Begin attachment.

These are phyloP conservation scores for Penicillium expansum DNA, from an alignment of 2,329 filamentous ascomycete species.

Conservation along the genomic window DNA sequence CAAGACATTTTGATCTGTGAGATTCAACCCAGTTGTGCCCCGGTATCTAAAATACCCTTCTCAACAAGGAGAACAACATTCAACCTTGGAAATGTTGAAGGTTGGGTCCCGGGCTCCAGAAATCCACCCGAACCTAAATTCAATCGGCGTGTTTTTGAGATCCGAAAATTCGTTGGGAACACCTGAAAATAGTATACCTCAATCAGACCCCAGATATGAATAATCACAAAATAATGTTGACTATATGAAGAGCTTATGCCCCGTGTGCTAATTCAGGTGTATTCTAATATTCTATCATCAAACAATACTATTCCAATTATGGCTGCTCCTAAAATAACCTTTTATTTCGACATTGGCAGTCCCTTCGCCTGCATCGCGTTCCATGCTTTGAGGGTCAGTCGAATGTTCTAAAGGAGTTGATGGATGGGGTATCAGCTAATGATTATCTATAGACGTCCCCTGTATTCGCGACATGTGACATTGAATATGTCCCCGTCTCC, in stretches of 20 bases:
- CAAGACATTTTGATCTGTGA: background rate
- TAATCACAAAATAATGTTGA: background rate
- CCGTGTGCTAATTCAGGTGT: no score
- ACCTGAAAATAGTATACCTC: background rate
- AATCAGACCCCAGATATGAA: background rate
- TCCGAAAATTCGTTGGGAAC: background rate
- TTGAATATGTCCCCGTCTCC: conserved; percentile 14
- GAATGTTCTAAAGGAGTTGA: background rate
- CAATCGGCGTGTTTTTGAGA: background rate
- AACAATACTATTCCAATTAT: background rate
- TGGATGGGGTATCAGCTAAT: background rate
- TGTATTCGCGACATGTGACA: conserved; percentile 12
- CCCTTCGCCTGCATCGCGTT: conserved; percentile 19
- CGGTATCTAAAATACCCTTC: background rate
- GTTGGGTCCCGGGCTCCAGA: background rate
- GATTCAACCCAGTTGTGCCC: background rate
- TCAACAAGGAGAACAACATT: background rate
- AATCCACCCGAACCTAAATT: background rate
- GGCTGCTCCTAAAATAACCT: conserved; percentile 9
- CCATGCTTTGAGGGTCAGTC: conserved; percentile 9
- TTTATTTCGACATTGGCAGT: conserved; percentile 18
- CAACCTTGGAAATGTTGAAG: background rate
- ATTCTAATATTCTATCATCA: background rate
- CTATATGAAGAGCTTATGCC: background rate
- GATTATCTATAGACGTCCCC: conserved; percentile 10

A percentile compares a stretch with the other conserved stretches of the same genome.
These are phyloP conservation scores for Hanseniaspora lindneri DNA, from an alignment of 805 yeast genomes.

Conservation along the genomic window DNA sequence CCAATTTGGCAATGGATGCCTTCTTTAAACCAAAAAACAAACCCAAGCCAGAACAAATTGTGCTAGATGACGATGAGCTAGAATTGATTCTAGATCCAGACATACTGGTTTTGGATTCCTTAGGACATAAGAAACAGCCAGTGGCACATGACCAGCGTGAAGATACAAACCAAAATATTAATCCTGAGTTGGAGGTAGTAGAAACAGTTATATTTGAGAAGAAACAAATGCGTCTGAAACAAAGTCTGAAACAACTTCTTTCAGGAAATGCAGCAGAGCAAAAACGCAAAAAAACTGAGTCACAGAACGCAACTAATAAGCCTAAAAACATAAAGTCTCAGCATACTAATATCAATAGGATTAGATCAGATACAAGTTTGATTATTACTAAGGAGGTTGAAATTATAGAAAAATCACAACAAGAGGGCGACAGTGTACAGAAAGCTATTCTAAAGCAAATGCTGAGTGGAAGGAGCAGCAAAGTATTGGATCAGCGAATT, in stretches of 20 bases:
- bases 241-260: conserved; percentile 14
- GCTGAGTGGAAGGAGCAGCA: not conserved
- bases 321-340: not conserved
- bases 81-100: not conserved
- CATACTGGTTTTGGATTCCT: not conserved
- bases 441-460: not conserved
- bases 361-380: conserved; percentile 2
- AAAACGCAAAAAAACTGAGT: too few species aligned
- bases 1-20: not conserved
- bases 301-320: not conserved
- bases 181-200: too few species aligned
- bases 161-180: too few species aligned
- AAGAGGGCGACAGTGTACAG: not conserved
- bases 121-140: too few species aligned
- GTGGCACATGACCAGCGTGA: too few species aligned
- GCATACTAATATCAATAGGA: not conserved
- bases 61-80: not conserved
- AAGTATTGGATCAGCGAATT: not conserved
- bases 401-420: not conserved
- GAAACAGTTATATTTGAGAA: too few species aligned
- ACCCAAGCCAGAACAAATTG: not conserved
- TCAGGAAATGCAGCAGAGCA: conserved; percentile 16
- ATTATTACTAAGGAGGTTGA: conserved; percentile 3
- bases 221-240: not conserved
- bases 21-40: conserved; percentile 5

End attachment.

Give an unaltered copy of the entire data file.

These are phyloP conservation scores for Penicillium expansum DNA, from an alignment of 2,329 filamentous ascomycete species.

Conservation along the genomic window DNA sequence CAAGACATTTTGATCTGTGAGATTCAACCCAGTTGTGCCCCGGTATCTAAAATACCCTTCTCAACAAGGAGAACAACATTCAACCTTGGAAATGTTGAAGGTTGGGTCCCGGGCTCCAGAAATCCACCCGAACCTAAATTCAATCGGCGTGTTTTTGAGATCCGAAAATTCGTTGGGAACACCTGAAAATAGTATACCTCAATCAGACCCCAGATATGAATAATCACAAAATAATGTTGACTATATGAAGAGCTTATGCCCCGTGTGCTAATTCAGGTGTATTCTAATATTCTATCATCAAACAATACTATTCCAATTATGGCTGCTCCTAAAATAACCTTTTATTTCGACATTGGCAGTCCCTTCGCCTGCATCGCGTTCCATGCTTTGAGGGTCAGTCGAATGTTCTAAAGGAGTTGATGGATGGGGTATCAGCTAATGATTATCTATAGACGTCCCCTGTATTCGCGACATGTGACATTGAATATGTCCCCGTCTCC, in stretches of 20 bases:
- CAAGACATTTTGATCTGTGA: background rate
- TAATCACAAAATAATGTTGA: background rate
- CCGTGTGCTAATTCAGGTGT: no score
- ACCTGAAAATAGTATACCTC: background rate
- AATCAGACCCCAGATATGAA: background rate
- TCCGAAAATTCGTTGGGAAC: background rate
- TTGAATATGTCCCCGTCTCC: conserved; percentile 14
- GAATGTTCTAAAGGAGTTGA: background rate
- CAATCGGCGTGTTTTTGAGA: background rate
- AACAATACTATTCCAATTAT: background rate
- TGGATGGGGTATCAGCTAAT: background rate
- TGTATTCGCGACATGTGACA: conserved; percentile 12
- CCCTTCGCCTGCATCGCGTT: conserved; percentile 19
- CGGTATCTAAAATACCCTTC: background rate
- GTTGGGTCCCGGGCTCCAGA: background rate
- GATTCAACCCAGTTGTGCCC: background rate
- TCAACAAGGAGAACAACATT: background rate
- AATCCACCCGAACCTAAATT: background rate
- GGCTGCTCCTAAAATAACCT: conserved; percentile 9
- CCATGCTTTGAGGGTCAGTC: conserved; percentile 9
- TTTATTTCGACATTGGCAGT: conserved; percentile 18
- CAACCTTGGAAATGTTGAAG: background rate
- ATTCTAATATTCTATCATCA: background rate
- CTATATGAAGAGCTTATGCC: background rate
- GATTATCTATAGACGTCCCC: conserved; percentile 10

A percentile compares a stretch with the other conserved stretches of the same genome.
These are phyloP conservation scores for Hanseniaspora lindneri DNA, from an alignment of 805 yeast genomes.

Conservation along the genomic window DNA sequence CCAATTTGGCAATGGATGCCTTCTTTAAACCAAAAAACAAACCCAAGCCAGAACAAATTGTGCTAGATGACGATGAGCTAGAATTGATTCTAGATCCAGACATACTGGTTTTGGATTCCTTAGGACATAAGAAACAGCCAGTGGCACATGACCAGCGTGAAGATACAAACCAAAATATTAATCCTGAGTTGGAGGTAGTAGAAACAGTTATATTTGAGAAGAAACAAATGCGTCTGAAACAAAGTCTGAAACAACTTCTTTCAGGAAATGCAGCAGAGCAAAAACGCAAAAAAACTGAGTCACAGAACGCAACTAATAAGCCTAAAAACATAAAGTCTCAGCATACTAATATCAATAGGATTAGATCAGATACAAGTTTGATTATTACTAAGGAGGTTGAAATTATAGAAAAATCACAACAAGAGGGCGACAGTGTACAGAAAGCTATTCTAAAGCAAATGCTGAGTGGAAGGAGCAGCAAAGTATTGGATCAGCGAATT, in stretches of 20 bases:
- bases 241-260: conserved; percentile 14
- GCTGAGTGGAAGGAGCAGCA: not conserved
- bases 321-340: not conserved
- bases 81-100: not conserved
- CATACTGGTTTTGGATTCCT: not conserved
- bases 441-460: not conserved
- bases 361-380: conserved; percentile 2
- AAAACGCAAAAAAACTGAGT: too few species aligned
- bases 1-20: not conserved
- bases 301-320: not conserved
- bases 181-200: too few species aligned
- bases 161-180: too few species aligned
- AAGAGGGCGACAGTGTACAG: not conserved
- bases 121-140: too few species aligned
- GTGGCACATGACCAGCGTGA: too few species aligned
- GCATACTAATATCAATAGGA: not conserved
- bases 61-80: not conserved
- AAGTATTGGATCAGCGAATT: not conserved
- bases 401-420: not conserved
- GAAACAGTTATATTTGAGAA: too few species aligned
- ACCCAAGCCAGAACAAATTG: not conserved
- TCAGGAAATGCAGCAGAGCA: conserved; percentile 16
- ATTATTACTAAGGAGGTTGA: conserved; percentile 3
- bases 221-240: not conserved
- bases 21-40: conserved; percentile 5